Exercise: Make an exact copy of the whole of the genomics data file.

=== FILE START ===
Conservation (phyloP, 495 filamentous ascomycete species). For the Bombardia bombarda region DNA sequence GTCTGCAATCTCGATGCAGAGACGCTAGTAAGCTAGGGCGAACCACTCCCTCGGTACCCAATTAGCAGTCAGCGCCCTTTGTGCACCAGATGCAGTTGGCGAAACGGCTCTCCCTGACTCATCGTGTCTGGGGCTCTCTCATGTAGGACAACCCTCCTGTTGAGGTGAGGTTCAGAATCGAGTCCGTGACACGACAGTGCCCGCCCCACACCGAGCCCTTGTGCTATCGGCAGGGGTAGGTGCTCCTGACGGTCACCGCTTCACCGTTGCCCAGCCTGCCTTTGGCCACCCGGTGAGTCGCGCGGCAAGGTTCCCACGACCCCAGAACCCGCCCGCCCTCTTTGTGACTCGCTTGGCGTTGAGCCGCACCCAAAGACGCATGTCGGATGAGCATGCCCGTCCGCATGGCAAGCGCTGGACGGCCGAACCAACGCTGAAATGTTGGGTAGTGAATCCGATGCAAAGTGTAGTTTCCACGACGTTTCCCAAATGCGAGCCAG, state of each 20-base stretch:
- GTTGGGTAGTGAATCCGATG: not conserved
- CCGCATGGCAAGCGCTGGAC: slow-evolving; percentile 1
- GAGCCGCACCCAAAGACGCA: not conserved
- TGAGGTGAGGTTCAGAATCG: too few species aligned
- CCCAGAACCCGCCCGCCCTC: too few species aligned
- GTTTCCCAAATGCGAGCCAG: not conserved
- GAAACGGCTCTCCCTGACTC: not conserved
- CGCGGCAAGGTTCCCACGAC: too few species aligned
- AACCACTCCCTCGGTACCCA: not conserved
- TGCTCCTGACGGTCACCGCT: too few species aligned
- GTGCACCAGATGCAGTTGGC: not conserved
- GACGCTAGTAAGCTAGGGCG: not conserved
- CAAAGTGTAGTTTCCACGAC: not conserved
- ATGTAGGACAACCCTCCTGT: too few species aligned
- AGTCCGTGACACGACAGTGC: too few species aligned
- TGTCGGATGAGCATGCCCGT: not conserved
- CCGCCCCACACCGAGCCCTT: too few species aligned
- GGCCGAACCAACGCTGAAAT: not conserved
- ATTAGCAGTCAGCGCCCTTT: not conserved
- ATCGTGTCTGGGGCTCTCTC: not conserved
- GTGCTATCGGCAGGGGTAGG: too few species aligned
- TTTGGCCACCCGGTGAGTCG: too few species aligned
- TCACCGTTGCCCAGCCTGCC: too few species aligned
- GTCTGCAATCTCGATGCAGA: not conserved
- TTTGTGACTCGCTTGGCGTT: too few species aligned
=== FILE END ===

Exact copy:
Conservation (phyloP, 495 filamentous ascomycete species). For the Bombardia bombarda region DNA sequence GTCTGCAATCTCGATGCAGAGACGCTAGTAAGCTAGGGCGAACCACTCCCTCGGTACCCAATTAGCAGTCAGCGCCCTTTGTGCACCAGATGCAGTTGGCGAAACGGCTCTCCCTGACTCATCGTGTCTGGGGCTCTCTCATGTAGGACAACCCTCCTGTTGAGGTGAGGTTCAGAATCGAGTCCGTGACACGACAGTGCCCGCCCCACACCGAGCCCTTGTGCTATCGGCAGGGGTAGGTGCTCCTGACGGTCACCGCTTCACCGTTGCCCAGCCTGCCTTTGGCCACCCGGTGAGTCGCGCGGCAAGGTTCCCACGACCCCAGAACCCGCCCGCCCTCTTTGTGACTCGCTTGGCGTTGAGCCGCACCCAAAGACGCATGTCGGATGAGCATGCCCGTCCGCATGGCAAGCGCTGGACGGCCGAACCAACGCTGAAATGTTGGGTAGTGAATCCGATGCAAAGTGTAGTTTCCACGACGTTTCCCAAATGCGAGCCAG, state of each 20-base stretch:
- GTTGGGTAGTGAATCCGATG: not conserved
- CCGCATGGCAAGCGCTGGAC: slow-evolving; percentile 1
- GAGCCGCACCCAAAGACGCA: not conserved
- TGAGGTGAGGTTCAGAATCG: too few species aligned
- CCCAGAACCCGCCCGCCCTC: too few species aligned
- GTTTCCCAAATGCGAGCCAG: not conserved
- GAAACGGCTCTCCCTGACTC: not conserved
- CGCGGCAAGGTTCCCACGAC: too few species aligned
- AACCACTCCCTCGGTACCCA: not conserved
- TGCTCCTGACGGTCACCGCT: too few species aligned
- GTGCACCAGATGCAGTTGGC: not conserved
- GACGCTAGTAAGCTAGGGCG: not conserved
- CAAAGTGTAGTTTCCACGAC: not conserved
- ATGTAGGACAACCCTCCTGT: too few species aligned
- AGTCCGTGACACGACAGTGC: too few species aligned
- TGTCGGATGAGCATGCCCGT: not conserved
- CCGCCCCACACCGAGCCCTT: too few species aligned
- GGCCGAACCAACGCTGAAAT: not conserved
- ATTAGCAGTCAGCGCCCTTT: not conserved
- ATCGTGTCTGGGGCTCTCTC: not conserved
- GTGCTATCGGCAGGGGTAGG: too few species aligned
- TTTGGCCACCCGGTGAGTCG: too few species aligned
- TCACCGTTGCCCAGCCTGCC: too few species aligned
- GTCTGCAATCTCGATGCAGA: not conserved
- TTTGTGACTCGCTTGGCGTT: too few species aligned